The Vapen is unique. It’s hard to be unique when you make a fly fishing rod. They mostly look identical and it is usually the components or blank color which identify the rod maker. From an appearance perspective, most rods look very similar. On this, the Vapen has done a great job of creating a little space.

With the red grip, you can tell it is a Vapen from 300 yards. From up close you can also admire the very unique blank… metallic, sleek and slightly deadly looking. The grip is what really sets the rod apart. There just hasn’t been a lot of innovation in grips over the years. The biggest innovation was probably that someone took cork, cut it up into lots of tiny pieces, made a composite cork and made a grip out of it. It’s still cork and the feel is largely the same. The Vapen is a hard right turn from tradition. It is unique.

As far as backbone and casting power, the Vapen does well and I can understand why the Vapen is coming in at the top of the Redington line of rods. It casts well. The one big carp I hooked on the rod felt very good on the rod. Wish I could have put it through the paces a bit more, but alas… there was just the one hooked carp.

That's a grip you'll see from a long ways off.

That’s a grip you’ll see from a long ways off.

When giving an overview of the rod, I have to go back to the grip, that red, tennis racquet like grip. I think it is really hard to do something totally unique. Cork has been used for so long largely because it is so effective and well suited to the job. The Vapen grip didn’t work for me. It felt hot (on a day that was a scorcher) and it felt a bit slippery (as I was wading to my waste and my hands were often wet). I found myself thinking about the grip too much. It was a distraction.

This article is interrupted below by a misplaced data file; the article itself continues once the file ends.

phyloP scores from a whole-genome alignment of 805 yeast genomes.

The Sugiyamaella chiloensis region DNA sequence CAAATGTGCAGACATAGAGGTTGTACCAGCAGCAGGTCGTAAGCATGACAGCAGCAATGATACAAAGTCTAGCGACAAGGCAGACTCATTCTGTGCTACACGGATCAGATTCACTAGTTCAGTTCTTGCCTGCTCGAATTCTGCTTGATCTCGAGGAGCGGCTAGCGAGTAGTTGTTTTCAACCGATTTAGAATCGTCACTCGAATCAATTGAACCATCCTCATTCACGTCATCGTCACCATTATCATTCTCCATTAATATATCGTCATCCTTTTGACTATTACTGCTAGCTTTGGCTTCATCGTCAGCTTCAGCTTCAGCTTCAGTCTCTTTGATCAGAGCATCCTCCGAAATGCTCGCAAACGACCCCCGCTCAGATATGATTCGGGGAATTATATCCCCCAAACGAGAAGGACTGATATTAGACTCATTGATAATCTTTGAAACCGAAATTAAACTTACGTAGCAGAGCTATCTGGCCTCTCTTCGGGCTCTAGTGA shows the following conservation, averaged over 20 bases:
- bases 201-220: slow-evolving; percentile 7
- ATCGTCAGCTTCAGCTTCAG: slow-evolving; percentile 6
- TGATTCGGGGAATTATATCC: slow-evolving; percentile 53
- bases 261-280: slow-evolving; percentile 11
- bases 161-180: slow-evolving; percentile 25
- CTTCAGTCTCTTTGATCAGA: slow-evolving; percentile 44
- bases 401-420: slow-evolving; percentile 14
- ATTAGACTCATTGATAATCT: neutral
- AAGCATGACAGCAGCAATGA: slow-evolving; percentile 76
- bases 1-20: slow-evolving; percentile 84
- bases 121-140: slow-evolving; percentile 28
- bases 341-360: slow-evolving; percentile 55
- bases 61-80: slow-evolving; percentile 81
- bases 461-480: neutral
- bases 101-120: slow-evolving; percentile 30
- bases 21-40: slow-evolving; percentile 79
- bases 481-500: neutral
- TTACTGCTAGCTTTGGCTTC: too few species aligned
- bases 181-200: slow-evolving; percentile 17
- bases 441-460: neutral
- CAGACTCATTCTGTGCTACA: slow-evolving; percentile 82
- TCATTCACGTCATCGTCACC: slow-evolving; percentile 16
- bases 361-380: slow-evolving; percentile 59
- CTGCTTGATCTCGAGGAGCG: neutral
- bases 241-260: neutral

I wanted to like this rod. I wanted it to be my new favorite thing. I like risk takers. I like innovation. This rod was trying something new and for that I applaud the good folks at Redington.

The Vapen grip for me was New Coke. Put a cork grip on that thing and it would make it Classic and I’d probably love it.

NOTE: It looks like you will be able to get the Vapen with a cork grip… so… that might make me a lot happier with this rod. It isn’t up on the Redington site yet, but that’s good news.

Mar 13

The Quiver

Here’s what I’m bringing to the Bahamas… for my “family” vacation.

I’m bringing three fly rods.

I’m bringing one spinning rod (first time for that).

I’m bringing three fly reels.